For the impressive sum of € 80 million the Emir of Qatar’s brother, Sheikh Abdullah bin Khalifa al-Thani, bought in 2007 Hôtel Lambert which is situated at the tip of île Saint-Louis from the Rothschild banking family.
So he became owner of a so-called ‘hôtel particulier’. A private town palace, in the past built for the aristocracy, with a courtyard and, on occasion, a court garden as well.
The Lambert was designed by Le Vau and dates back to 1644. Baroque painters Le Brun and Le Sueur decorated the interiors.
The monument has known many rich and noble inhabitants. Numerous artists were guests in the palace, amongst whom Chopin, George Sand, Eugène Delacroix and Voltaire also lived there with his mistress.
In the 20th century the monument was divided into apartments. By then it had become clear that serious maintenance and restoration of the neglected interiors were more necessary than ever.
However, historic Paris was up in arms when it became aware of Emir’s brother’s plans regarding the € 40 million costing restoration and modernisation of the palace. The ‘Commission du Vieux Paris’, a kind of Amenities Committee put out a negative advice and the mayor of Paris responded to the authorisation permit issued by the Ministry of Culture.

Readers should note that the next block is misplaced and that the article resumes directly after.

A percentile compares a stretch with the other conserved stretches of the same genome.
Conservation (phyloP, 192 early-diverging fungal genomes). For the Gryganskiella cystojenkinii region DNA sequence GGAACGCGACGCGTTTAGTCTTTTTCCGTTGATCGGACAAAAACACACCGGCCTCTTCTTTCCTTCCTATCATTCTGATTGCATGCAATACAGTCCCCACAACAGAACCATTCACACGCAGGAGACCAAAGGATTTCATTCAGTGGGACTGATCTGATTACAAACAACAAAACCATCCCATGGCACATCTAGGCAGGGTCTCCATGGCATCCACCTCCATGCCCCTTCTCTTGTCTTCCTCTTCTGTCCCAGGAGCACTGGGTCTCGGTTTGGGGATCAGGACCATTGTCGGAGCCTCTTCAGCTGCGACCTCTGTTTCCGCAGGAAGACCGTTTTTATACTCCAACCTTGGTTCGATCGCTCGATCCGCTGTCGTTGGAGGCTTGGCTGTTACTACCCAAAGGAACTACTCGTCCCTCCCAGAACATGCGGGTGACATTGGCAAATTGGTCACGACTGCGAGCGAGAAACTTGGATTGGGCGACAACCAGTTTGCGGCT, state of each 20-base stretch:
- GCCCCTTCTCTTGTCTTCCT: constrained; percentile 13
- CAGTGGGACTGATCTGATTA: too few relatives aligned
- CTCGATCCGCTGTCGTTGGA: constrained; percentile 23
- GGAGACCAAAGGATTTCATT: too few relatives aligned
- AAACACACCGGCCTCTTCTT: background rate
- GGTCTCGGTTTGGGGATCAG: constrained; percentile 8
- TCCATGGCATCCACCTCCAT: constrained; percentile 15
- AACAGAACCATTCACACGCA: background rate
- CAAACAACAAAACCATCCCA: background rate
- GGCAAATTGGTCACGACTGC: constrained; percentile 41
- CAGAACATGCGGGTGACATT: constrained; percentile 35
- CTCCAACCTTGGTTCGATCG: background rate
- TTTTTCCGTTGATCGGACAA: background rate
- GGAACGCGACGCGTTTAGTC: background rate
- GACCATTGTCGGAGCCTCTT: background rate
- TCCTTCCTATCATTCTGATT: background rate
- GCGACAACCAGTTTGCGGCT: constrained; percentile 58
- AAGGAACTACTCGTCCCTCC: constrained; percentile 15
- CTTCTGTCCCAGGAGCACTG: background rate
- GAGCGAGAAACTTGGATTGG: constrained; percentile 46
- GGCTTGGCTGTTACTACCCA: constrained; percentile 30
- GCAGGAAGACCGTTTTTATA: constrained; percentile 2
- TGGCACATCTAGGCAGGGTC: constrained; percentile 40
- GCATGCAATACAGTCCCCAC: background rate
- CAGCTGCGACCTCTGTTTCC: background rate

The development of an underground car park, the raising of the garden wall, the visible air-conditioning and the addition of elevators at the cost of a 19th century staircase, evoked especially strong responses.
The ‘association Paris Historique’, a powerful association in favour of the preservation of Paris architectural heritage mobilised a protest. An internet petition secured over 7,500 votes and extensive media coverage did the rest. Finally, an administrative court suspended work on the palace in September 2009.
In early 2010 the Ministry of Culture, the city of Paris, the ‘association Paris Historique’ and the owner signed a protocol. The restoration would be in keeping with palace’s historical value and the meaning attributed to the monument’s facade, and would be based on original drawings.
Since then the building activities have been underway. The enforcement of the protocol is being monitored closely.
This spring a debate broke loose after the removal of various scaffolding banners. Even though the reinstalled ‘pots à feu’ were based on the original design, in the view of the critics they were too big and out of proportion to the current height of the roof.
The restoration works are set to be completed in September 2013. Whether historic discussions will fall silent, remains uncertain.